In a sane world, publication of an “atlas of human suffering” would top the international news agenda all week.
That’s how UN chief Antonio Guterres described the latest Intergovernmental Panel on Climate Change report on the impacts of the climate crisis and adaptation strategies.
“A withering indictment and an industrious guide” is how our reporter Patrick Galey put it.
Since the last such report in 2014, many threats have moved from the “projected” column to the “unavoidable” – the consequence of continued failure to rein in global emissions. That’s the indictment.
The glass is half full of coping strategies for this baked-in trend. Research can tell us more about what works and what doesn’t. That’s the guide.
The number of people classed as “highly vulnerable” to climate change impacts by the IPCC – nearly half the world’s population.
Isabelle Gerretsen covered the emerging body of literature on the mental health impacts of extreme weather. Joe Lo put the spotlight on seawalls, as an example of “maladaptation” – a solution to sea level rise that can cause more problems than it solves.
This week’s news…
- Scientists warn seawalls can make rising waters worse in the long run
- Ukrainian official calls for Russian fossil fuel boycott at UN Environment Assembly
- IPCC report spotlights mental health impacts of climate change
- Under attack: the Ukrainian climate scientist fighting for survival
- Revealed: How rich and at-risk nations fought over science of climate impacts
- UN report shows us human costs of climate failure
- Five takeaways from the UN’s 2022 climate impacts report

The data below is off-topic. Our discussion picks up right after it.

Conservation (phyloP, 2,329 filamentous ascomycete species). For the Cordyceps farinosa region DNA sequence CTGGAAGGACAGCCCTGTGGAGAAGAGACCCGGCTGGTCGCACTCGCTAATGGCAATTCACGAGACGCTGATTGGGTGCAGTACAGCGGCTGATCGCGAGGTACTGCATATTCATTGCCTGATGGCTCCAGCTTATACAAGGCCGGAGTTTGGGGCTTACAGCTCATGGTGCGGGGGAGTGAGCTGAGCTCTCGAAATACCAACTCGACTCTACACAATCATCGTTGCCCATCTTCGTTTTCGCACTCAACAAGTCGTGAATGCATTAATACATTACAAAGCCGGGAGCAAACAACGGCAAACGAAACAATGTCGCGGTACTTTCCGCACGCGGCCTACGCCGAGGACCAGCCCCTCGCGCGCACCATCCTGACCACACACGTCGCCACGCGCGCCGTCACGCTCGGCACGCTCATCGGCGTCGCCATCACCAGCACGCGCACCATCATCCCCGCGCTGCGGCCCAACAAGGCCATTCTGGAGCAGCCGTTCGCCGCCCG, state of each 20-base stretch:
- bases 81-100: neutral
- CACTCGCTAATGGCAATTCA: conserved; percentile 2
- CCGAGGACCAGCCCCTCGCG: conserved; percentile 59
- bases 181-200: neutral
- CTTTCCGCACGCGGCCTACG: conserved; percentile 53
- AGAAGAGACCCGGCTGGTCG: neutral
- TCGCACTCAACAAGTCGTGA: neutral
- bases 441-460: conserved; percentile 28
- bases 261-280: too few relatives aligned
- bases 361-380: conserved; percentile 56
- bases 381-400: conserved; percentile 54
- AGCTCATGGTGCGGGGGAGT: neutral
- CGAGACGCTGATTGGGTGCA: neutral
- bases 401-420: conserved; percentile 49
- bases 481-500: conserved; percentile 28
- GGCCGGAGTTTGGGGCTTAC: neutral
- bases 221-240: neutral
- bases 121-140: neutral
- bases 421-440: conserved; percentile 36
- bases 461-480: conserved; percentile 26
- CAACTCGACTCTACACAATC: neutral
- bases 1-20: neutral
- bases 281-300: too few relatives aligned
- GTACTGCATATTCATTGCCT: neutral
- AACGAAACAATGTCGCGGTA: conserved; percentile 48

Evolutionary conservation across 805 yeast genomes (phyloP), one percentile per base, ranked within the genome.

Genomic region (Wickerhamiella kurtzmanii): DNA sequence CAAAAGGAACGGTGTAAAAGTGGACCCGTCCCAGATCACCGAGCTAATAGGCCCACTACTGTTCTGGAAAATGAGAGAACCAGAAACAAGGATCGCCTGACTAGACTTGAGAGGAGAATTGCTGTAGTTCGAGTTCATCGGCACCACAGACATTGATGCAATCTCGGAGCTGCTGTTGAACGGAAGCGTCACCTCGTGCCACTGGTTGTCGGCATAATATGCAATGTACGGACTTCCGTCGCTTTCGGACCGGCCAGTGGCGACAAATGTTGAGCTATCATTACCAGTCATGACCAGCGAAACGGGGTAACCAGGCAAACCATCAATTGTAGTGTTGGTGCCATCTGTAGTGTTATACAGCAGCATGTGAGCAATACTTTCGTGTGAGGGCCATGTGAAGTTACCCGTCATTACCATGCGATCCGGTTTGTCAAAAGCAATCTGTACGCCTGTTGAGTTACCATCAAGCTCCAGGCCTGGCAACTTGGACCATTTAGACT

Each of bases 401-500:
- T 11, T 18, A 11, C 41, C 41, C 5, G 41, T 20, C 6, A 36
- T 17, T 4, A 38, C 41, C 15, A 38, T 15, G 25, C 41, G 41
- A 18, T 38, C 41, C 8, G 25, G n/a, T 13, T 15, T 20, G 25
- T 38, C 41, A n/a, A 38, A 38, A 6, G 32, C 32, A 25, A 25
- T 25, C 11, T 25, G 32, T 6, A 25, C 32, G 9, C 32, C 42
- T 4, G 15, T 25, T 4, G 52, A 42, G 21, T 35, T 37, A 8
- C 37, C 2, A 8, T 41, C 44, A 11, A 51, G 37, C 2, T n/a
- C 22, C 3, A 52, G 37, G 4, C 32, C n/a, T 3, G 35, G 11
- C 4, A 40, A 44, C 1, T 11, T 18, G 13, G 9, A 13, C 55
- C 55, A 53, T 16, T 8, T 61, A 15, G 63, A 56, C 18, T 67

- We must disrupt Davos culture to end decades of failure on climate – Isak Stoddard and Kevin Anderson
- High-risk geoengineering technologies won’t reverse climate breakdown – Linda Schneider, Heinrich Böll Foundation
Of course, this is not a sane world and a certain leader in Moscow has got delusions of empire.
Important though the IPCC’s work is, it could not compete for media attention with the immediate violence of Russian troops advancing on Ukraine.
The invasion has triggered a drastic rethink of European reliance on Russian gas. With Ukrainian officials begging the world not to fund Vladimir Putin’s war by buying Russian energy, there is a scramble to find alternative sources – clean or dirty, but with an emphasis on the freedom brought by renewables and energy efficiency.
Nord Stream 2 will not go live. Western oil majors are pulling out of Russian joint ventures. The International Energy Agency is turning down the heating at its Paris HQ and proposing all Europeans do the same.
In an emotional interview from Kyiv, pioneering Ukrainian climate scientist Svitlana Krakovska told Chloé Farand there was “a very direct connection” between climate change and the war.
“I urge you please take joint action [to] withdraw all of the assets, all of the shares from Russian fossil fuel companies… because they’re using this money to kill people”
Ukraine’s deputy environment minister Roman Shakhmatenko, addressing the UN Environment Assembly from a basement bomb shelter